Search Results for 'Jim Higgins'
16 results found.
By the 16th century Galway was a compact, well laid out town, with handsome buildings, protected by a strong wall. The wealth of the so called Tribal families, originally Anglo/Normans, built up over decades of canny, and adventurous trade, bought them total control of the municipal authorities. Loyalty to the English crown rubber-stamped their laws to keep the native Irish out of the town. They built large houses in a style that reflected their power, while meeting the aesthetic standards of their European contemporaries. Galway was a place apart from the rest of the island.
Galway city councillors are calling for the development of a calendar of commemorative occasions in 2020 to mark the centenary of significant events of the War of Independence that occurred in Galway during 1920.
In the edition of the Galway Weekly Advertiser March 25 1843 extensive coverage is given to the funeral of George Frederick De Carteret, a young ensign in her Majesty’s 30th Regiment, who drowned when he fell into the docks on his way back to the Shambles barracks three days before. He served on the revenue cutter The Raven. After a ‘party of pleasure’ he was walking along the docks, ‘the night being pitchy dark and tempestuous’ he was blown over ‘the brink’ and drowned before his fellow officers could reach him.*
Former tánaiste Michael McDowell recently described the European elections as a mad dash where household names strive to become household names. There is more than an element of truth to this; high profile politicians such as Gerry Collins, Jim Higgins, and Brian Hayes went largely off the radar after relocating to Brussels.
In the early years of the 16th century, Stephen Lynch fitz Dominick was returning from an extended trading voyage in Spain. He set out with a full cargo, probably of hides, wool, and fish, which he hoped to trade for wine and iron with Spanish merchants. As he approached Galway port he was surprised to see a church and buildings almost completed on Fort Hill (originally called St Augustine’s Hill), a prominent site visible from both the town and the sea. They were not there when he left.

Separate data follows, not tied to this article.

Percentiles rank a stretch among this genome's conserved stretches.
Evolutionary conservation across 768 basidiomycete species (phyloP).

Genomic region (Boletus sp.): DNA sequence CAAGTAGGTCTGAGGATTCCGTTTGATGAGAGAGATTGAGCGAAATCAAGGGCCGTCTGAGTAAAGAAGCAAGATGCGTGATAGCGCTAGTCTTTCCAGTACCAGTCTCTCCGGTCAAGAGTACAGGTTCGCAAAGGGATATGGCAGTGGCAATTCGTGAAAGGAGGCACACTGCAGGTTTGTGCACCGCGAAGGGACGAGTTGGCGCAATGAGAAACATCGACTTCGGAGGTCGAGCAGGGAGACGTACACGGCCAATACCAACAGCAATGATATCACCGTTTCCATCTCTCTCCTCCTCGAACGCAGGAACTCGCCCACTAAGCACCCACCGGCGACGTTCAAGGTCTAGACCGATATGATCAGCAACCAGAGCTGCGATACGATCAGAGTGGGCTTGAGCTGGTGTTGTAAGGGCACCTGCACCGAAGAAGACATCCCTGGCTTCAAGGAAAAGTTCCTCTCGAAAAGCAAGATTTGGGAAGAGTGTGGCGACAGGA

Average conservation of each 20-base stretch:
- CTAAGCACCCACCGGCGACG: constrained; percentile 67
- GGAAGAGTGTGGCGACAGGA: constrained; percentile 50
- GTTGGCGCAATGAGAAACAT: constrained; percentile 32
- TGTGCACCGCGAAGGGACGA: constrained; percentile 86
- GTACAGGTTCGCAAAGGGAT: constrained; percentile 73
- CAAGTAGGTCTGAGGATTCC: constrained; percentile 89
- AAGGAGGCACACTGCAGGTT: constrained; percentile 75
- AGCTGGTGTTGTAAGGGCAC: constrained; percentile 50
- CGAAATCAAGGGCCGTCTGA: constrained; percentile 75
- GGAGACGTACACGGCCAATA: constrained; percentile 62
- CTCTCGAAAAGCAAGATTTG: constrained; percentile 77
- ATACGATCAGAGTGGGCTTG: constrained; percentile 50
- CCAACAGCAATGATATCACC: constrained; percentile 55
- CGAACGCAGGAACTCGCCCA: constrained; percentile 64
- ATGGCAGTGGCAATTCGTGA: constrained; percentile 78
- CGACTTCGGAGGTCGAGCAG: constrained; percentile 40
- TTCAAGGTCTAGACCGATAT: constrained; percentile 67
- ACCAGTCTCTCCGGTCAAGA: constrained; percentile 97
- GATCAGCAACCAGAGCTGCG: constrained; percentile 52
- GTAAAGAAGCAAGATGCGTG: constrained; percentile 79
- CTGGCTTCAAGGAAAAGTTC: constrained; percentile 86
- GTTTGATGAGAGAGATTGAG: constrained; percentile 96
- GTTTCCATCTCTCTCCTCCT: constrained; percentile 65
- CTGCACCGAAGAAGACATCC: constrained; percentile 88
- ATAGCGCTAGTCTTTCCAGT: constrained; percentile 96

NUI Galway’s Medical Orchestra will present a varied and rich programme of work to include the premiere of a five-minute original piece of music entitled Vena Vitae, as part of the Arts in Action 2018-2019 programme. The concert is in aid of Cancer Care West and takes place on Wednesday, 5 December at 6pm in the O’Donoghue Centre at NUI Galway.
Today, Thursday November 9, the Galway City Museum officially celebrates its 10th anniversary and, by any measure it has been a decade of success. Annual visitor numbers have risen from 16,000 in its first year to 216,000 last year. The museum has received TripAdvisor’s Certificate of Excellence for five years running and it meets all 34 requirements in the Heritage Council’s rigorous Museums Standards Programme.
‘No person shall suffer death for any offence’ - no, it is not a medieval monarchical decree, it is in fact the first order of the Criminal Justice Act 1990. The Act prohibited capital punishment under all circumstances within the Republic for the first time. The death penalty had remained on the Irish statute books exclusively for the offences of treason and murder, but from 1990 onward those crimes would carry a sentence of life imprisonment. To say the 1990 Act ended centuries of capital punishment in Ireland would be telling only half the story.
City councillors this week unanimously voted against a proposal to add the Galwegians RFC clubhouse at the club's old Dublin Road premises to the city's Record of Protected Structures.
Galway city councillors have voted to preserve the facades of a number of early 20th century art deco facades on William Street West. The facades, located beside the junction with Munster Avenue, were added to the city's Record of Protected Structures this week, despite several councillors expressing their dislike of the architectural style of the buildings.